Although the amended settlement agreement for Google's Book Search addressed some concerns the U.S. Justice Department had, it still could give the company anticompetitive advantages in the digital book marketplace, the agency said on Thursday.
The Department of Justice advised the U.S. District Court for the Southern District of New York that "class certification, copyright, and antitrust issues remain" in a court filing.
The settlement--reached between Google and the Authors Guild and Association of American Publishers--would allow Google to partially display in-copyright but out-of-print books alongside books authorized by publishers and public domain works in Google Books. It was weeks away from being approved by the court when the Justice Department intervened in September, citing a host of concerns.
The agency suggested that the agreement should impose limitations on the most open-ended provisions for future licensing so it would eliminate potential conflicts among authors and publishers, provide additional protections for unidentified rights holders, address concerns voiced by foreign authors and publishers, eliminate the joint-pricing mechanisms among publishers and authors, and provide a way for Google rivals to gain comparable access to the digital works.
The sides offered up an amended agreement in November, which still drew complaints from critics.
Now the Justice Department has weighed in again, concluding that the modified agreement still faces the same core problem as the original agreement did: "it is an attempt to use the class action mechanism to implement forward-looking business arrangements that go far beyond the dispute before the court in this litigation."
"The proposed amended settlement agreement eliminates certain open-ended provisions that would have allowed Google to engage in certain unspecified future uses, appoints a fiduciary to protect rights holders of unclaimed works, reduces the number of foreign works in the settlement class, and eliminates the most-favored nation provision that would have guaranteed Google optimal license terms into the future," the agency said.
However, the amended settlement agreement "still confers significant and possibly anticompetitive advantages on Google as a single entity, thereby enabling the company to be the only competitor in the digital marketplace with the rights to distribute and otherwise exploit a vast array of works in multiple formats," the agency added.
The agreement retains Google's ability to sell full access to books in a variety of ways, which grants Google "sweeping control over the digital commercialization of millions and millions of books," the filing said.
The amended agreement gives Google defacto exclusivity to rights to the digital books because the company has a huge lead over competing efforts at Amazon and the Internet Archive, who in order to catch up would have to scan books without permission from rights holders, as Google has been doing, the agency said in its filing.
The exclusive access to the books that Google will get is likely to benefit Google's existing online search business and further entrench its dominance in that market, according to the filing.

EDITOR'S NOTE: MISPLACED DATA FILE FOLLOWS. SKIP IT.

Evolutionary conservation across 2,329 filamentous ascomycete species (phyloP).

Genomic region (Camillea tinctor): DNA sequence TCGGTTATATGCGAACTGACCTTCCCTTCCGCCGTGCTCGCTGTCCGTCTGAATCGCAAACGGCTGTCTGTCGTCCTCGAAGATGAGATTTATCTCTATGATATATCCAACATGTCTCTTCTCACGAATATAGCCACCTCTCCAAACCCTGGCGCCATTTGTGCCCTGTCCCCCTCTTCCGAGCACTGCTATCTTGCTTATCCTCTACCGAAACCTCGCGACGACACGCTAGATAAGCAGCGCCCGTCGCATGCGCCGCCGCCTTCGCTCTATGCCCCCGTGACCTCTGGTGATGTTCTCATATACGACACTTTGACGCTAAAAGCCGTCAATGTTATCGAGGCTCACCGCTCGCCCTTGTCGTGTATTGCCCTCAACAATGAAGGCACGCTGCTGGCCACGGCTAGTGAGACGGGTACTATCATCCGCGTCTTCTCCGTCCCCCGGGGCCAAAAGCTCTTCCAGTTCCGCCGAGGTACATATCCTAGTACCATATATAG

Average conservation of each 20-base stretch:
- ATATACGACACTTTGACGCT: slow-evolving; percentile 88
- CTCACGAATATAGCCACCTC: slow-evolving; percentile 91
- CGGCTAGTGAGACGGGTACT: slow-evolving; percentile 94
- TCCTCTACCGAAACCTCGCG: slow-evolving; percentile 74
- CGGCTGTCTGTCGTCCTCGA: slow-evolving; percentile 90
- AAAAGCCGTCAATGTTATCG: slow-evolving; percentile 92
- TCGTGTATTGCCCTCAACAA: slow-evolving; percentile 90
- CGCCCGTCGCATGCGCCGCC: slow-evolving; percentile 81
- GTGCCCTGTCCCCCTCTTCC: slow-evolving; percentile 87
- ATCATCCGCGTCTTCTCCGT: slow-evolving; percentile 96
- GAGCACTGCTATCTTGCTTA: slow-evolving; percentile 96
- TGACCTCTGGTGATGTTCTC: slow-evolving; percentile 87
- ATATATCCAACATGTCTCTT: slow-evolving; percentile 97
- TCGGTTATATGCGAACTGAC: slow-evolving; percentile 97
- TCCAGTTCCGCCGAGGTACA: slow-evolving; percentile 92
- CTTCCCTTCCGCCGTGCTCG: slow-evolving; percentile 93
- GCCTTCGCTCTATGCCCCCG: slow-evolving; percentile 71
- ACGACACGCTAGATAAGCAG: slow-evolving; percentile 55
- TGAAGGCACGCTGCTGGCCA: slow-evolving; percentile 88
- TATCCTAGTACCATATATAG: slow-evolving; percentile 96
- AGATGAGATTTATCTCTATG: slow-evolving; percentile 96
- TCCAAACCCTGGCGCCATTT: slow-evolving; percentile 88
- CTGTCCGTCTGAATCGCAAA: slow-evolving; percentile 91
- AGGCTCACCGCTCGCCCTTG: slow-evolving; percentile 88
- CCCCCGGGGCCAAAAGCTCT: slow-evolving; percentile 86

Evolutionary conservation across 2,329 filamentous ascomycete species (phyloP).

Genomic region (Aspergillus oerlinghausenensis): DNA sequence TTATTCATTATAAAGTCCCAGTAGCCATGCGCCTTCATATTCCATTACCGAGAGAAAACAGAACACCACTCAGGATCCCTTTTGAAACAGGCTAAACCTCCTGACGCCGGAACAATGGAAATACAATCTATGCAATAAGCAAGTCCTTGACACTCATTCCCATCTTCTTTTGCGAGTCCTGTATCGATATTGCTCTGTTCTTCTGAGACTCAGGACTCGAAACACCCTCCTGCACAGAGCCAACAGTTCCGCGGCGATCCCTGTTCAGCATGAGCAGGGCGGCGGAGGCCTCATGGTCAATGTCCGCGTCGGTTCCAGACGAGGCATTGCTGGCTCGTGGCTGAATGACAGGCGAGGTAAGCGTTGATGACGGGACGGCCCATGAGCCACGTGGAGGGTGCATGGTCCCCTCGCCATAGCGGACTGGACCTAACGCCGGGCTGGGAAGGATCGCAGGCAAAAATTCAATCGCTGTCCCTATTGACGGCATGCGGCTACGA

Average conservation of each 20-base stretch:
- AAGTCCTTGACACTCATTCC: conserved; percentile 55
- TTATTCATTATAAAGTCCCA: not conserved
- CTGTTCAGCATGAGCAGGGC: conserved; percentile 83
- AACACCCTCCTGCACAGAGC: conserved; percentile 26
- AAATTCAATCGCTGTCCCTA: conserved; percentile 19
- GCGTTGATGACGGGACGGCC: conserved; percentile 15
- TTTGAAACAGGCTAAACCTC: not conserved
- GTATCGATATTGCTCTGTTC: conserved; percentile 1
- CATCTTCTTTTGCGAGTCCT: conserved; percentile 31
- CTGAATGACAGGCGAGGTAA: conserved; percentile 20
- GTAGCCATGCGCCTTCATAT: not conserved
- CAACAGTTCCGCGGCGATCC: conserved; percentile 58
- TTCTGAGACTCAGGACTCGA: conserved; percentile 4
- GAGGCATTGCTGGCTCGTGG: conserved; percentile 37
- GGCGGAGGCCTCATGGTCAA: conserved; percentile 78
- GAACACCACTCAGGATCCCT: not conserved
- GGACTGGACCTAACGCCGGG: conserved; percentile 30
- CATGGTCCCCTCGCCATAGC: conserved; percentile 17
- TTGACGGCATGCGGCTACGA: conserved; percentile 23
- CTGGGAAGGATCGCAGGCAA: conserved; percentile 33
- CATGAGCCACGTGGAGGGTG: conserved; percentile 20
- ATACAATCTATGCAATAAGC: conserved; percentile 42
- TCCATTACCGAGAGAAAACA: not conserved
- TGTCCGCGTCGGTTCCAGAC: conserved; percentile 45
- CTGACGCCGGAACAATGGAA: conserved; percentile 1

Meanwhile, by requiring that rights holders opt out of the program, the amended agreement seeks what would be an exception to normal rules under the Copyright Act that rights holders must affirmatively grant permission for uses of their work, the document said.
If an opt-out provision is maintained, the court should require a waiting period before Google can commercially exploit out-of-print works without getting rights holder permission, such as two years from the time the book is publicly listed in the online registry to be created under the agreement, the filing suggests.
The Justice Department said it is still committed to working with Google and the Authors Guild on the settlement agreement, particularly to "develop solutions through which copyright holders could allow for digital use of their works by Google and others, whether through legislative or market-based activities."
The agency said it believes that a "properly structured" agreement could provide "important societal benefits."
A Google spokesperson provided this comment: "The Department of Justice's filing recognizes the progress made with the revised settlement, and it once again reinforces the value the agreement can provide in unlocking access to millions of books in the U.S. We look forward to Judge Chin's review of the statement of interest from the Department and the comments from the many supporters who have filed submissions with the court in the last months. If approved by the court, the settlement will significantly expand online access to works through Google Books, while giving authors and publishers new ways to distribute their works."
The nonprofit advocacy group Consumer Watchdog praised the Justice Department's stance.
"The settlement still abuses the class-action mechanism and purports to enroll absent class members automatically into new business 'opportunities,' in violation of current copyright laws," Consumer Watchdog reiterated from its friend-of-the-court brief opposing the agreement as modified. "This scheme acts to the disadvantage of absent class members and would result in unfair competitive advantages to Google in the search engine, electronic book sales, and other markets, to the detriment of the public interest. Along the way, the settlement raises significant international law and privacy concerns."
Updated 6:30 p.m. PST with more details from the DOJ filing and 6:07 p.m. PST with Google comment and 5:22 p.m. PST with Consumer Watchdog comment.